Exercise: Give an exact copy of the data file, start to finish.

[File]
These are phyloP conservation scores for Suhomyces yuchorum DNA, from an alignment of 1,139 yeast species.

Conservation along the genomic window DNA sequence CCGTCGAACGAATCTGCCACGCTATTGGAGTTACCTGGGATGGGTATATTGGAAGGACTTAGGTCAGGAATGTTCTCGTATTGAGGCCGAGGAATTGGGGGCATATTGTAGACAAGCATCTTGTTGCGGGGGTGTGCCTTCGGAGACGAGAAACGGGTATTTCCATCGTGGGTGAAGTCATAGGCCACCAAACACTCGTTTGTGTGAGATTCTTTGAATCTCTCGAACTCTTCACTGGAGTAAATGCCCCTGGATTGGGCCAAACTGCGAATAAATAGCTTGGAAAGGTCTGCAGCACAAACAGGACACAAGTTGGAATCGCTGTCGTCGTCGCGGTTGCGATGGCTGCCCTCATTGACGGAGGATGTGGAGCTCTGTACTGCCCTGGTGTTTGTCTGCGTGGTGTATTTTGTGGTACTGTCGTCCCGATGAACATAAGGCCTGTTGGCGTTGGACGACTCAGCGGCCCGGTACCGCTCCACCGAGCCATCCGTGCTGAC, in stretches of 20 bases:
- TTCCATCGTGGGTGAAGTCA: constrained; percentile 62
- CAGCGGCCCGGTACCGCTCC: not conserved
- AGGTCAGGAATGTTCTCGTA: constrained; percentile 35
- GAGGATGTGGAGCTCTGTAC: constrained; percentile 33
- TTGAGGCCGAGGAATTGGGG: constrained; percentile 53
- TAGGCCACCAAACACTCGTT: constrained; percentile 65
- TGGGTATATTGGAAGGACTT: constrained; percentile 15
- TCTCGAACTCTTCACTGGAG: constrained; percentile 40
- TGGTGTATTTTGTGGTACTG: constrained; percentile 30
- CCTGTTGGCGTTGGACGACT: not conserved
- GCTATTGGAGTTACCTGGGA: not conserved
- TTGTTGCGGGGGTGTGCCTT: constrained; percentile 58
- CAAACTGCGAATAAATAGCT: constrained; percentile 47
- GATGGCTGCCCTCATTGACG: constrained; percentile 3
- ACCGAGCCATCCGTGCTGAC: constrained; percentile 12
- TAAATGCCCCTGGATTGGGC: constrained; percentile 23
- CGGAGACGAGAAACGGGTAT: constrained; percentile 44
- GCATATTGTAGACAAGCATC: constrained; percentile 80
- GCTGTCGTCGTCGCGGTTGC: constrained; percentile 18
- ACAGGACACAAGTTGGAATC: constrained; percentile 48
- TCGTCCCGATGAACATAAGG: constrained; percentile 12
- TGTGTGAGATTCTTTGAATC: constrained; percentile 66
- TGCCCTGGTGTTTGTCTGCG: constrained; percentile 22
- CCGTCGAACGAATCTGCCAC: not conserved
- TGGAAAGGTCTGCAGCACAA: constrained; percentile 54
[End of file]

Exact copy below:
These are phyloP conservation scores for Suhomyces yuchorum DNA, from an alignment of 1,139 yeast species.

Conservation along the genomic window DNA sequence CCGTCGAACGAATCTGCCACGCTATTGGAGTTACCTGGGATGGGTATATTGGAAGGACTTAGGTCAGGAATGTTCTCGTATTGAGGCCGAGGAATTGGGGGCATATTGTAGACAAGCATCTTGTTGCGGGGGTGTGCCTTCGGAGACGAGAAACGGGTATTTCCATCGTGGGTGAAGTCATAGGCCACCAAACACTCGTTTGTGTGAGATTCTTTGAATCTCTCGAACTCTTCACTGGAGTAAATGCCCCTGGATTGGGCCAAACTGCGAATAAATAGCTTGGAAAGGTCTGCAGCACAAACAGGACACAAGTTGGAATCGCTGTCGTCGTCGCGGTTGCGATGGCTGCCCTCATTGACGGAGGATGTGGAGCTCTGTACTGCCCTGGTGTTTGTCTGCGTGGTGTATTTTGTGGTACTGTCGTCCCGATGAACATAAGGCCTGTTGGCGTTGGACGACTCAGCGGCCCGGTACCGCTCCACCGAGCCATCCGTGCTGAC, in stretches of 20 bases:
- TTCCATCGTGGGTGAAGTCA: constrained; percentile 62
- CAGCGGCCCGGTACCGCTCC: not conserved
- AGGTCAGGAATGTTCTCGTA: constrained; percentile 35
- GAGGATGTGGAGCTCTGTAC: constrained; percentile 33
- TTGAGGCCGAGGAATTGGGG: constrained; percentile 53
- TAGGCCACCAAACACTCGTT: constrained; percentile 65
- TGGGTATATTGGAAGGACTT: constrained; percentile 15
- TCTCGAACTCTTCACTGGAG: constrained; percentile 40
- TGGTGTATTTTGTGGTACTG: constrained; percentile 30
- CCTGTTGGCGTTGGACGACT: not conserved
- GCTATTGGAGTTACCTGGGA: not conserved
- TTGTTGCGGGGGTGTGCCTT: constrained; percentile 58
- CAAACTGCGAATAAATAGCT: constrained; percentile 47
- GATGGCTGCCCTCATTGACG: constrained; percentile 3
- ACCGAGCCATCCGTGCTGAC: constrained; percentile 12
- TAAATGCCCCTGGATTGGGC: constrained; percentile 23
- CGGAGACGAGAAACGGGTAT: constrained; percentile 44
- GCATATTGTAGACAAGCATC: constrained; percentile 80
- GCTGTCGTCGTCGCGGTTGC: constrained; percentile 18
- ACAGGACACAAGTTGGAATC: constrained; percentile 48
- TCGTCCCGATGAACATAAGG: constrained; percentile 12
- TGTGTGAGATTCTTTGAATC: constrained; percentile 66
- TGCCCTGGTGTTTGTCTGCG: constrained; percentile 22
- CCGTCGAACGAATCTGCCAC: not conserved
- TGGAAAGGTCTGCAGCACAA: constrained; percentile 54